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5:58pm on Monday, 28th November, 2011:

Marking Time


Over the course of my travels last week, I managed to mark the bulk of the CE217 assignments that were handed in the week before. I did the last one on Sunday. Free!

Well, free of CE217. The CE317 Lua assignment was due on Thursday and I have over 40 of them. They take over an hour each. I managed 3 today (a day when I have no teaching) so I don't expect I'll be finishing them by the 2-week deadline we're given. As I'm only half-time at the university, in theory I should have twice the time to mark them (in computing terms, my execution time should be the same as for everyone else, but my elapsed time should be double). I'll have to mark a bunch of interim reports next week, too.

The CE217 assignment has a very strong marking scheme. I give it to the students, they do that hit-the-marking-scheme thing that they were taught at school, and the end result is an average of (in the ones I just marked) 64%. This is 10% less than most of them have been trained to expect, but in line with what they can expect for their examination.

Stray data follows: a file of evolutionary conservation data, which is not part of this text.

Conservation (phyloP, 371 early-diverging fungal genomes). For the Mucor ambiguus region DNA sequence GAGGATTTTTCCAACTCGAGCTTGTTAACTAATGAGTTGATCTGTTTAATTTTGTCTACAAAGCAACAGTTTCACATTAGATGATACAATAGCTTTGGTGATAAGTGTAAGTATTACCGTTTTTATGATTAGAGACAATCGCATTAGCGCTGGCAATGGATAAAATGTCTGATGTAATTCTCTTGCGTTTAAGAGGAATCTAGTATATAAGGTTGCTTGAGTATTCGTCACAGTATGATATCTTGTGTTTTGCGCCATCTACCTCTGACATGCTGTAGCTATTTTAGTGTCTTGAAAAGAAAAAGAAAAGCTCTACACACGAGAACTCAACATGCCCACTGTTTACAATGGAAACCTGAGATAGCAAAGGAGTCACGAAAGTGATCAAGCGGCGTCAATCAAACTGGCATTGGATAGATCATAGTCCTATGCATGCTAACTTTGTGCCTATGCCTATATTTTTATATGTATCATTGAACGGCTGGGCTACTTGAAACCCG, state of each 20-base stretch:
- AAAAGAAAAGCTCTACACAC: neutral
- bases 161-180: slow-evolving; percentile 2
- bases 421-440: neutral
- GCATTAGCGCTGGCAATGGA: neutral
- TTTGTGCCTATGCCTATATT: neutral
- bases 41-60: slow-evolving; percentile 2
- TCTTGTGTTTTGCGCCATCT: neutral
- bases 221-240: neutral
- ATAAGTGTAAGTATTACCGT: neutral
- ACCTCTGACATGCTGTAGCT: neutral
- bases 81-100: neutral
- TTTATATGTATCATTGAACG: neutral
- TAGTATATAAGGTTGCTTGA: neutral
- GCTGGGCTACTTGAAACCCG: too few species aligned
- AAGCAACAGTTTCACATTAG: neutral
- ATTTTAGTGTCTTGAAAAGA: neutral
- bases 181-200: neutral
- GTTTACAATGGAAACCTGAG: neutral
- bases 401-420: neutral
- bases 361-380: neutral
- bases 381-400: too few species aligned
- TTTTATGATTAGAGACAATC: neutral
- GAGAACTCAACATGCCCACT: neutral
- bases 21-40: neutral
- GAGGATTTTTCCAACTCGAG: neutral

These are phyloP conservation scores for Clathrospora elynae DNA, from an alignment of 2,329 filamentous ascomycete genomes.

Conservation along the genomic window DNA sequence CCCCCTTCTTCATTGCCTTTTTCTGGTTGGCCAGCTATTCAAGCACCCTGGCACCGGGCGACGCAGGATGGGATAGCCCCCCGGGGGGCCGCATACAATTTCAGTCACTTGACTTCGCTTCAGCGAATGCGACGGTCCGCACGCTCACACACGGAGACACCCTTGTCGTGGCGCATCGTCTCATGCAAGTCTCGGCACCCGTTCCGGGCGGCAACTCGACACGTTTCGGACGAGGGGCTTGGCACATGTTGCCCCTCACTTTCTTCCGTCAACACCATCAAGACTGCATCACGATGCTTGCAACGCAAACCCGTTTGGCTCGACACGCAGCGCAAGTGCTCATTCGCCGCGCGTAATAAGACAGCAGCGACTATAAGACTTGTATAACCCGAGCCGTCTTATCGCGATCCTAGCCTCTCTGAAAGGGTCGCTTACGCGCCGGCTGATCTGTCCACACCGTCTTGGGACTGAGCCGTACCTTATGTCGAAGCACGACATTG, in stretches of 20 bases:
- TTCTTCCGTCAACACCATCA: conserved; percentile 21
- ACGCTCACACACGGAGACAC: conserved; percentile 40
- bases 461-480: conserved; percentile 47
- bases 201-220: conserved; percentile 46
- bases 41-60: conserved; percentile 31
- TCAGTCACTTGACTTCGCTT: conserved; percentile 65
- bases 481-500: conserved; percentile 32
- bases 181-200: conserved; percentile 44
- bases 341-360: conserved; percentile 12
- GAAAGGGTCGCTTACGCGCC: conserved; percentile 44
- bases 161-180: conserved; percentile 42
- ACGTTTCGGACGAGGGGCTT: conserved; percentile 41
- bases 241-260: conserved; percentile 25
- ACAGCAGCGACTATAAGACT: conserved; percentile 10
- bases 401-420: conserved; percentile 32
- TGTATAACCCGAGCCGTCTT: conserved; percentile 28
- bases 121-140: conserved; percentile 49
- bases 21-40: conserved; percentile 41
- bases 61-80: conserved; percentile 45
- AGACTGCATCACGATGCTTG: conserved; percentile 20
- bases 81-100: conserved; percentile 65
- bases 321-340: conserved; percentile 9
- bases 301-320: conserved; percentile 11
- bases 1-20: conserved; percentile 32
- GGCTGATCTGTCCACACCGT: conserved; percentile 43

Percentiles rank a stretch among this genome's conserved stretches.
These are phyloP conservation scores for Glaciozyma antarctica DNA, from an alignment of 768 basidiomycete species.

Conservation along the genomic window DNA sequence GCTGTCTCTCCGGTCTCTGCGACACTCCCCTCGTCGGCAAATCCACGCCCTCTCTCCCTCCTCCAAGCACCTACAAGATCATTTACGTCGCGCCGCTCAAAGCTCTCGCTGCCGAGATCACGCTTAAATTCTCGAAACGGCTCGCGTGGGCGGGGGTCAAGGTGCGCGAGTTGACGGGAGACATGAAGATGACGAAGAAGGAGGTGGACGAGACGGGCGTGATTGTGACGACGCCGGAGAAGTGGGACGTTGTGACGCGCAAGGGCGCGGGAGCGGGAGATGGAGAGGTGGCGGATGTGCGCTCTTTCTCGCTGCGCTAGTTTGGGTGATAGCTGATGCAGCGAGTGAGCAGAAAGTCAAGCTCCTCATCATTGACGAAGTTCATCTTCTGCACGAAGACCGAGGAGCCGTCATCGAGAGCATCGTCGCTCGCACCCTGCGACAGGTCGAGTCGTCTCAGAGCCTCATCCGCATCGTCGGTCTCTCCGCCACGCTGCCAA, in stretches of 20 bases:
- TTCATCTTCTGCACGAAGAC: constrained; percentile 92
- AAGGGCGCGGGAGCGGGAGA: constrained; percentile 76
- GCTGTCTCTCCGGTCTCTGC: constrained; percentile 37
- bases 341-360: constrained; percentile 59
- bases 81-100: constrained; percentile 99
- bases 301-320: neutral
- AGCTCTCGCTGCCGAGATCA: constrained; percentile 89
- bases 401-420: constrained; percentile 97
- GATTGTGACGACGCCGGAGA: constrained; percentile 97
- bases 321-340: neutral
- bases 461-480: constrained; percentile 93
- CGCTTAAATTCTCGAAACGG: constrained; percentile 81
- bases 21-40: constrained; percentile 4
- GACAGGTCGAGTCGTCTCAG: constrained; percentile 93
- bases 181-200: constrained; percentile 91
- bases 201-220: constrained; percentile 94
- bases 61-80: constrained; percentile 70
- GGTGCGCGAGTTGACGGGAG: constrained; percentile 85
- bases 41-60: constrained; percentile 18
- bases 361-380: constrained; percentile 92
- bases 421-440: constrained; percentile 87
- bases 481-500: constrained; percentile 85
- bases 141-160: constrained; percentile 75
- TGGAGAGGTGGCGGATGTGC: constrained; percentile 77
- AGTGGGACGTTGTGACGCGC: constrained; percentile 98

The CE317 assignment, on the other hand, has no formal marking scheme. I basically want to know how well they can program in Lua, but they tend to have different idiosyncrasies. I can hardly give them a mark scheme that says "use of for loops instead of while loops" or "not putting things like if x ~= false". I can't even say general things about control or data structures, as they have cunning ways to mess those up, too. If I said "no repeated chunks of code" they'd do things like put in extra spaces and change variable names so the code wasn't (in their view) repeated. As it is, "put in comments" is often interpreted as "say that outputresult() outputs the result".

By not providing an explicit mark scheme, I can do a kind of parallel marking: if they do something right, that can sometimes account for their doing something wrong. For example, if their program doesn't work then that would normally be a seriously bad thing and would feature largely on a mark scheme; however, if the reason it doesn't work is because of some small mistake in an intelligent addition they made that went beyond the specification, well, they should probably get more marks than someone whose program only works because there's so little of it.

This way, from the students' point of view, it's as if I'm marking out of 120 — they'll end up with more marks than if I marked out of 100. They just have to wait weeks to get the feedback...

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Copyright © 2011 Richard Bartle (richard@mud.co.uk).